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NEW THEORIES OF MEMORY SYSTEMS AND NETWORKS

Abstract

Professor Adam Zeman. I trained in Medicine at Oxford, after a first degree in Philosophy and Psychology. I worked as a consultant neurologist in Edinburgh, from 1996, and, from 2005, in Exeter. My specialised clinical work is in cognitive and behavioural neurology, including neurological disorders of sleep. My research interests include amnesia associated with epilepsy and disorders of visual imagery. I have an active background interest in the science and philosophy of consciousness, writing an accessible introduction to the subject, intended for a general readership (Consciousness: a user's guide, Yale University Press, 2002). I have written an introduction to the brain, ‘A Portrait of the Brain’ (Yale, 2008), and recently edited ‘Epilepsy and Memory’ (OUP, 2012) with Marilyn Jones-Gotman and Narinder Kapur. I was Chairman of the British Neuropsychiatry Association from 2007–2011.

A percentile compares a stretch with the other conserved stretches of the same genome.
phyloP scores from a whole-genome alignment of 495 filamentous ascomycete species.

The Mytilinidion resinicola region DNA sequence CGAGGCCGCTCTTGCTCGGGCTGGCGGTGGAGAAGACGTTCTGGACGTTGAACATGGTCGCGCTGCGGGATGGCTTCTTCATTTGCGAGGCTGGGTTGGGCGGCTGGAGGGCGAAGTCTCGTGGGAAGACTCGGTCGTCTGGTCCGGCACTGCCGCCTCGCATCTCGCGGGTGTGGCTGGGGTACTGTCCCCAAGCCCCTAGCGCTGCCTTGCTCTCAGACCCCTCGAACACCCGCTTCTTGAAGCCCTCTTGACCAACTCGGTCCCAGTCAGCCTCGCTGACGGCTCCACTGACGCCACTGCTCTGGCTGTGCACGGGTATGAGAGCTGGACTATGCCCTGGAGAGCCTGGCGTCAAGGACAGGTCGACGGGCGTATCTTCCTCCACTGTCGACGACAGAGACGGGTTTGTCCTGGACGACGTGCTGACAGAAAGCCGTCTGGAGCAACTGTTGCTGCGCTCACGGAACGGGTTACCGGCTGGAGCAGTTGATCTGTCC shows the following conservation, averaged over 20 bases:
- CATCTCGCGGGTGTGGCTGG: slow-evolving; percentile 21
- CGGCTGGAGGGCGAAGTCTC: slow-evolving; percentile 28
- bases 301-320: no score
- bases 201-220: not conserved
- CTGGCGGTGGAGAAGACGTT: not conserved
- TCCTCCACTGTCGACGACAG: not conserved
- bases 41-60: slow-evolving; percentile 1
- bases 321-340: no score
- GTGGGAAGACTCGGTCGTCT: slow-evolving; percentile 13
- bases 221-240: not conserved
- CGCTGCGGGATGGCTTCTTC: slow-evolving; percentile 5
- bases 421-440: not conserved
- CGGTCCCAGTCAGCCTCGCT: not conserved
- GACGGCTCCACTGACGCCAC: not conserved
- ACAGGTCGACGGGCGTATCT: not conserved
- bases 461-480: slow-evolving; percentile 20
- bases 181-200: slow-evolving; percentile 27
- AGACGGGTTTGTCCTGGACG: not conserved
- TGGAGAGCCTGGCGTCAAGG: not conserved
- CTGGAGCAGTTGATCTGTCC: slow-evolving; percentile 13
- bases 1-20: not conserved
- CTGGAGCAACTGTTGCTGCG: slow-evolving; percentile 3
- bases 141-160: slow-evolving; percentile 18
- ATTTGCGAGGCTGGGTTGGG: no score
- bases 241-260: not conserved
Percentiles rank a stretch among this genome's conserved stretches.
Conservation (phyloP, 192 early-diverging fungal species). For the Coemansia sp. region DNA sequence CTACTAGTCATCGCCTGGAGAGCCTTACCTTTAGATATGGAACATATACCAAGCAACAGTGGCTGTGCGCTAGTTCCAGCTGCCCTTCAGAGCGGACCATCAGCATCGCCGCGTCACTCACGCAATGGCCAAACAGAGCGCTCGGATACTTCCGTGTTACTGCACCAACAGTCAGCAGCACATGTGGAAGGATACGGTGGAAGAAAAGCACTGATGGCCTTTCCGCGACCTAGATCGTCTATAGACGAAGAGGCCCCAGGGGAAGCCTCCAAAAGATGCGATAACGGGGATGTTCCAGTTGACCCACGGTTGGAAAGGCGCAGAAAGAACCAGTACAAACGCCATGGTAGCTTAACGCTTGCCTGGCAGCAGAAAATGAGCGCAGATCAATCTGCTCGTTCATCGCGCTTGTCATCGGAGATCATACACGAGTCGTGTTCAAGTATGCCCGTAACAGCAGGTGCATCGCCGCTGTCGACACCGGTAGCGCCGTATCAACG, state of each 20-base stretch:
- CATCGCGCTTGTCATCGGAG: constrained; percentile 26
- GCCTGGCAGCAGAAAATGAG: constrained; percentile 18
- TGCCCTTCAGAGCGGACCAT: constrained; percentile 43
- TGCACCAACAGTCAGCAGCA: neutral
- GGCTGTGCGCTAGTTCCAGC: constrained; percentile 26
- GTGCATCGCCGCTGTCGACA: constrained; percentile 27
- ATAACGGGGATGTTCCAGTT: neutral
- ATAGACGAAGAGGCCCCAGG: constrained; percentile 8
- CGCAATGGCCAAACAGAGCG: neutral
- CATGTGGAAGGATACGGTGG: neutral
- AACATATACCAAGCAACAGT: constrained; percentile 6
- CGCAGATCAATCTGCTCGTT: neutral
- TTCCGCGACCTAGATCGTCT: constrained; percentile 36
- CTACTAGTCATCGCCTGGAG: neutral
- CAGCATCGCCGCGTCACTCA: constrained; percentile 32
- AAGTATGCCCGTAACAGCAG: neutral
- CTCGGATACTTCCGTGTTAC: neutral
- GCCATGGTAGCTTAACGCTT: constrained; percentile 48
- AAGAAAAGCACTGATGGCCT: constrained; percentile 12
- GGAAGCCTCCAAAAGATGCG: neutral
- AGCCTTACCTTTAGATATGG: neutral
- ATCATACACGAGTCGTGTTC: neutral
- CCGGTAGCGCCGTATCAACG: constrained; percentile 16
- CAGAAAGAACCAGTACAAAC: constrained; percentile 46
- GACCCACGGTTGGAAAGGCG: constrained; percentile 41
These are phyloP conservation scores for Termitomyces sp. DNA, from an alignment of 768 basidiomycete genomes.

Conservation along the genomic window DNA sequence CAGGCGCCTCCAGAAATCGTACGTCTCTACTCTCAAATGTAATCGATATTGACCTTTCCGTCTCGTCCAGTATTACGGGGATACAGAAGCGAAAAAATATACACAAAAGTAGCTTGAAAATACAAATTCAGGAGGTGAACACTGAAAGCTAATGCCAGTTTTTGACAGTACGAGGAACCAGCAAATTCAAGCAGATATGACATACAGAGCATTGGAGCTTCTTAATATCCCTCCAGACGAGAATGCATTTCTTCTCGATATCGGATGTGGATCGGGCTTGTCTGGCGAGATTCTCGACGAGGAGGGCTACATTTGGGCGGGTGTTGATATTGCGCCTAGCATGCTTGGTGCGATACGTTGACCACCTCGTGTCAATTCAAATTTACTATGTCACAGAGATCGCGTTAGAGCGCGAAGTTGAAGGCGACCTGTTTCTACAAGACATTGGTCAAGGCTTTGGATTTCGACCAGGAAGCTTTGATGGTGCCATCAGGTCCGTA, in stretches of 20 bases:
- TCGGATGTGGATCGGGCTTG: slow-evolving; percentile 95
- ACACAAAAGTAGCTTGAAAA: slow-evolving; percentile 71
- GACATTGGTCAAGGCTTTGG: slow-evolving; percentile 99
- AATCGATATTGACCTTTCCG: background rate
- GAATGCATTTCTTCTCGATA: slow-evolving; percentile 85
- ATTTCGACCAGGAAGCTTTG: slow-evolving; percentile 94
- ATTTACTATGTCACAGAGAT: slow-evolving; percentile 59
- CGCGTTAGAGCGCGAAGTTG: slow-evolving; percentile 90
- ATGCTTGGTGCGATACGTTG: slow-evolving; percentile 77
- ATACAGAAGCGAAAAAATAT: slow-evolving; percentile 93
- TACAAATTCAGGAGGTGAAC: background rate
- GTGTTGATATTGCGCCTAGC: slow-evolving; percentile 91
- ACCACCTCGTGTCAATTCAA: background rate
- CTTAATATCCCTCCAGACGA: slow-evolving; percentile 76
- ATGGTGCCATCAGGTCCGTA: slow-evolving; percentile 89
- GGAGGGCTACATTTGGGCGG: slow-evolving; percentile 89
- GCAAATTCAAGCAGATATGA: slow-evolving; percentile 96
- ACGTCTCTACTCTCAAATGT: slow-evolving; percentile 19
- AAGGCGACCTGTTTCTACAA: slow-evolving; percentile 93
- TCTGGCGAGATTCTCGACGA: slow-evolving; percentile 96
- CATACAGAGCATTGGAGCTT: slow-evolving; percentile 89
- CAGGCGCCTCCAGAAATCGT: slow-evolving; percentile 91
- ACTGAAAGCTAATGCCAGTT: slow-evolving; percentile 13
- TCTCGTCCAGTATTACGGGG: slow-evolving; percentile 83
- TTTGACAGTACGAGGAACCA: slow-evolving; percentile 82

The underlying argument of this talk is simple: just as cognition can be divided into a number of domains (eg language, executive function), so several types of memory can de distinguished (eg episodic, semantic, procedural) and tested clinically; these domains depend on somewhat distinct neuronal systems or networks within the brain; several established subtypes of dementia are distinguished by their early involvement of one or other of these cognitive domains and neural systems. Thus recent research, particularly using resting state studies and graph theoretical descriptions of key neuronal networks, is helping to make sense of the taxonomy of cognition, memory and dementia. This talk aims to provide a clinically helpful guide to this fascinating but potentially confusing territory.

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